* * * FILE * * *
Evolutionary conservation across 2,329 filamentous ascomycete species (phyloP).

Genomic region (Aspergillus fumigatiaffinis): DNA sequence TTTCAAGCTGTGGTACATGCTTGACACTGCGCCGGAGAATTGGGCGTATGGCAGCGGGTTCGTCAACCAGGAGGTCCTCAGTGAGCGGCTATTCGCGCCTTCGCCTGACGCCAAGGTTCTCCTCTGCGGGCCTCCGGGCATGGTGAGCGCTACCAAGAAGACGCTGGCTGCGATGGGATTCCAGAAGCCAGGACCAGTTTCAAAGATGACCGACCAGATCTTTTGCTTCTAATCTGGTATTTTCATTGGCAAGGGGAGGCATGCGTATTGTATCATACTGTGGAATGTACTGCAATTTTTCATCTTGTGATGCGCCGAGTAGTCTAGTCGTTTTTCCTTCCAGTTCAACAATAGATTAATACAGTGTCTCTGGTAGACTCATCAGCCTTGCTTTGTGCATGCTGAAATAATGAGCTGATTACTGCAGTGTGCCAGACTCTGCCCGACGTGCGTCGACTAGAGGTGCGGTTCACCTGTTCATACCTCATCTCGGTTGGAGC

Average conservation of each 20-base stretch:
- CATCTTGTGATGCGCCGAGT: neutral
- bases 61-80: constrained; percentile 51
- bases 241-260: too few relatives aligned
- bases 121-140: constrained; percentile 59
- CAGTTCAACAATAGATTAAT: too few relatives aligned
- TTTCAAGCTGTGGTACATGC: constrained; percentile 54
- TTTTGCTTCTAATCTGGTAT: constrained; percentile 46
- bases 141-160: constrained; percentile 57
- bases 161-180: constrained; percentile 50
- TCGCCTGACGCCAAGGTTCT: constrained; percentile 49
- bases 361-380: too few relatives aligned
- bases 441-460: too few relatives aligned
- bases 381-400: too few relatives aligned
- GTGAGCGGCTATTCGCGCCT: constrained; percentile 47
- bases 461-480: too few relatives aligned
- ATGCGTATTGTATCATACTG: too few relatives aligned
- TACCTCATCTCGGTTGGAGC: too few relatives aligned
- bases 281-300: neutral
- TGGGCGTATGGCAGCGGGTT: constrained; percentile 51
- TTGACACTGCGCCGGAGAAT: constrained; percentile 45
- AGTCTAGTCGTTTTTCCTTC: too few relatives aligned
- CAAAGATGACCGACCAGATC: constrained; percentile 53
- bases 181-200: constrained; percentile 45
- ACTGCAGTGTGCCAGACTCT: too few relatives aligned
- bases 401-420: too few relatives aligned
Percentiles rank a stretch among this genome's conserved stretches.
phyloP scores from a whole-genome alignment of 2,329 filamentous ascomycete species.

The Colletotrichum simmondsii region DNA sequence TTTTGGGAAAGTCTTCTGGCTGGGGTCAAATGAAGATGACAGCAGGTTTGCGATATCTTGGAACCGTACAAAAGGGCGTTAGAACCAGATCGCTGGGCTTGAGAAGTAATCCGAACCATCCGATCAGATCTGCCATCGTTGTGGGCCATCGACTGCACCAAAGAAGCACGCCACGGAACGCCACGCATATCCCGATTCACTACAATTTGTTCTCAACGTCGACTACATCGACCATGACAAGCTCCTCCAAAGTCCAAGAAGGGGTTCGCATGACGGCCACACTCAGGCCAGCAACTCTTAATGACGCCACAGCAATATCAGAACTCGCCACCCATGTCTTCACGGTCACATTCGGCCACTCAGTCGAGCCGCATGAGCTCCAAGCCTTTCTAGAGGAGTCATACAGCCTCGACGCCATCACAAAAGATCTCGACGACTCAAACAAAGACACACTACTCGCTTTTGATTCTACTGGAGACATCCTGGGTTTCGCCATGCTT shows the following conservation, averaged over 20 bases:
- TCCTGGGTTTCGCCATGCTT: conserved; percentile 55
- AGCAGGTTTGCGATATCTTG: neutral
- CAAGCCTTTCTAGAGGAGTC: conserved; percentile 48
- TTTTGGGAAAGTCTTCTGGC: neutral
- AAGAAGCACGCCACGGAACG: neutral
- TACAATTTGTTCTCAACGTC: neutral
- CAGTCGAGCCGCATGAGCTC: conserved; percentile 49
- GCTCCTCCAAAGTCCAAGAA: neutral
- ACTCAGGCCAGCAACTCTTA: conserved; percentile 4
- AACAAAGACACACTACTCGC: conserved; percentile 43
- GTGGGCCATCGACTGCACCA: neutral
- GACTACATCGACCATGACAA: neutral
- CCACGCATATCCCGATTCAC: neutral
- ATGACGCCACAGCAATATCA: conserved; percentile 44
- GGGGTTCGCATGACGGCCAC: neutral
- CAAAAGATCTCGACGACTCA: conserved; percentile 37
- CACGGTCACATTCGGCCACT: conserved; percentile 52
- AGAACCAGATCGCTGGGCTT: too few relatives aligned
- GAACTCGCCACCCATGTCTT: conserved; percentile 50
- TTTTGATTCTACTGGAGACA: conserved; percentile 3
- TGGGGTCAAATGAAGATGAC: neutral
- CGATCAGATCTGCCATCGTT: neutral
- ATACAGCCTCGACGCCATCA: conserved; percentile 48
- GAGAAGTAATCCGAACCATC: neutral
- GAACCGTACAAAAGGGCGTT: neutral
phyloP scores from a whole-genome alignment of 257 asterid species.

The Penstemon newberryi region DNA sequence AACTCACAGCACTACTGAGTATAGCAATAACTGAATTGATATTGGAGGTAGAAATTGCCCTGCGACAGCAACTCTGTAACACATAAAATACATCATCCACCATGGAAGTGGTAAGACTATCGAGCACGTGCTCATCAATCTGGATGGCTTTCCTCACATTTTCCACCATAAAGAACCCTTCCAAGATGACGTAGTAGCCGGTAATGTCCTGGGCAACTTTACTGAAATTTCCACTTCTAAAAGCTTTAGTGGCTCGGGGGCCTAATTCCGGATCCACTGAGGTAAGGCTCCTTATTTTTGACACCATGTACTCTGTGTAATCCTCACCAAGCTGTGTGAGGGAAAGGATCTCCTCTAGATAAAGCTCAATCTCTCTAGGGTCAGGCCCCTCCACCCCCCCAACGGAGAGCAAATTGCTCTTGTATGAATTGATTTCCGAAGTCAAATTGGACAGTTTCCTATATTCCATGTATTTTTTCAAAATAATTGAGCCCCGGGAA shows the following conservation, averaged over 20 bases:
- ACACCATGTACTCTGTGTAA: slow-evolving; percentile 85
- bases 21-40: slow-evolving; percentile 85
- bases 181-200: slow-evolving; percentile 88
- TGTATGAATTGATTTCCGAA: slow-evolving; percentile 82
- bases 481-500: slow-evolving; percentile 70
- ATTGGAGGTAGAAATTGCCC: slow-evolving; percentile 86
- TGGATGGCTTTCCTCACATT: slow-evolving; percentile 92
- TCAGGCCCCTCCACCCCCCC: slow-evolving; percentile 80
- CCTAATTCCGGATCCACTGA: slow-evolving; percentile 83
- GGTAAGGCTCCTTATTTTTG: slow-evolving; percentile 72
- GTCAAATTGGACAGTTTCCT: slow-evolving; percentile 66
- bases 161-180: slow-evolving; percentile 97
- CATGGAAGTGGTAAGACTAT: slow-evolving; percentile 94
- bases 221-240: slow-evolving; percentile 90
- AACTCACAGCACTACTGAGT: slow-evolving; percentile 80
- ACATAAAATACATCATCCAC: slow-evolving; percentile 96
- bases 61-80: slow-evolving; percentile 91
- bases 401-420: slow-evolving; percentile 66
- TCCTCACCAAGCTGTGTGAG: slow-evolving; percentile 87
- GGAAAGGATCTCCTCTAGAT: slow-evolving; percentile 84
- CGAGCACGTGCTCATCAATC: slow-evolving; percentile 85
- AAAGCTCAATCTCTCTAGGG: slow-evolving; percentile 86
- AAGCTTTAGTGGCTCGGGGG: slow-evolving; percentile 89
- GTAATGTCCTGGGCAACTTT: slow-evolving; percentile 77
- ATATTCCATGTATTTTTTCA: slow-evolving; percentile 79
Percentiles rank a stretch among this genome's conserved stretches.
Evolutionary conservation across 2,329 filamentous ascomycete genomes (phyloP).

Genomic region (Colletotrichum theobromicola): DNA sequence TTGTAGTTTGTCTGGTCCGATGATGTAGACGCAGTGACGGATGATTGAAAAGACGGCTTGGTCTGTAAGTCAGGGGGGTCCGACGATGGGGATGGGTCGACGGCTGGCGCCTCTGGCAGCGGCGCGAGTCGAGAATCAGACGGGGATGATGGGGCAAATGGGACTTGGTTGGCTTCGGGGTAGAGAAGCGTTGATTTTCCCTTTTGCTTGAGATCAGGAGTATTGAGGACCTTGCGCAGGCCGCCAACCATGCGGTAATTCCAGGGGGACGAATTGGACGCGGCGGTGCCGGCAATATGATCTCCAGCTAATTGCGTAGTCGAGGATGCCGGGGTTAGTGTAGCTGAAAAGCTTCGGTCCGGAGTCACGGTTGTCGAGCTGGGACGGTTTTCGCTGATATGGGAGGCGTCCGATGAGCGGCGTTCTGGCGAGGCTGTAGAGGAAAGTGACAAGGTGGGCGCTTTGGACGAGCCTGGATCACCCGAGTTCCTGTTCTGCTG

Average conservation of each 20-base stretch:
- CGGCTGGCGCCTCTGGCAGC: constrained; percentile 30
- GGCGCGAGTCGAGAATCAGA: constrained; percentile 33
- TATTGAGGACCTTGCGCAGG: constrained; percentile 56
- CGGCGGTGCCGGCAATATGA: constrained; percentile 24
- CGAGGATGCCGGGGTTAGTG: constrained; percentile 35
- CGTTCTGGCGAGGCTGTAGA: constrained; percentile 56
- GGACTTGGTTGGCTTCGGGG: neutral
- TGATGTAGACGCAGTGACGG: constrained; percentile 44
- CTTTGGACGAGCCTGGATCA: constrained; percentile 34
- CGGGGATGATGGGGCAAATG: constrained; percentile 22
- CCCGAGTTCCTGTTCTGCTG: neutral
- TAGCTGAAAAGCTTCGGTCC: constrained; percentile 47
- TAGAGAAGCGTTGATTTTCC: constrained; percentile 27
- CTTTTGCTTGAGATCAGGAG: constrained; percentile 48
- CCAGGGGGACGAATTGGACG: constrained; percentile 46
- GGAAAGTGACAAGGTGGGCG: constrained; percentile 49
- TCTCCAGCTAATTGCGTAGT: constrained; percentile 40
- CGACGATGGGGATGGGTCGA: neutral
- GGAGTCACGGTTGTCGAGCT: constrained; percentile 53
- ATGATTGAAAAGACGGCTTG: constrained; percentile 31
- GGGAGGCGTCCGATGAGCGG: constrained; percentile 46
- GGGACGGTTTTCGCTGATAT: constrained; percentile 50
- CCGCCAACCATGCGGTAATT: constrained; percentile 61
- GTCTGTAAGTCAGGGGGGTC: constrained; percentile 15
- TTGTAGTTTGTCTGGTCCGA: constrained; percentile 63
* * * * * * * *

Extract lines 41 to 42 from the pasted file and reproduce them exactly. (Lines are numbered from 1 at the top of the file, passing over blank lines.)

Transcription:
- AACAAAGACACACTACTCGC: conserved; percentile 43
- GTGGGCCATCGACTGCACCA: neutral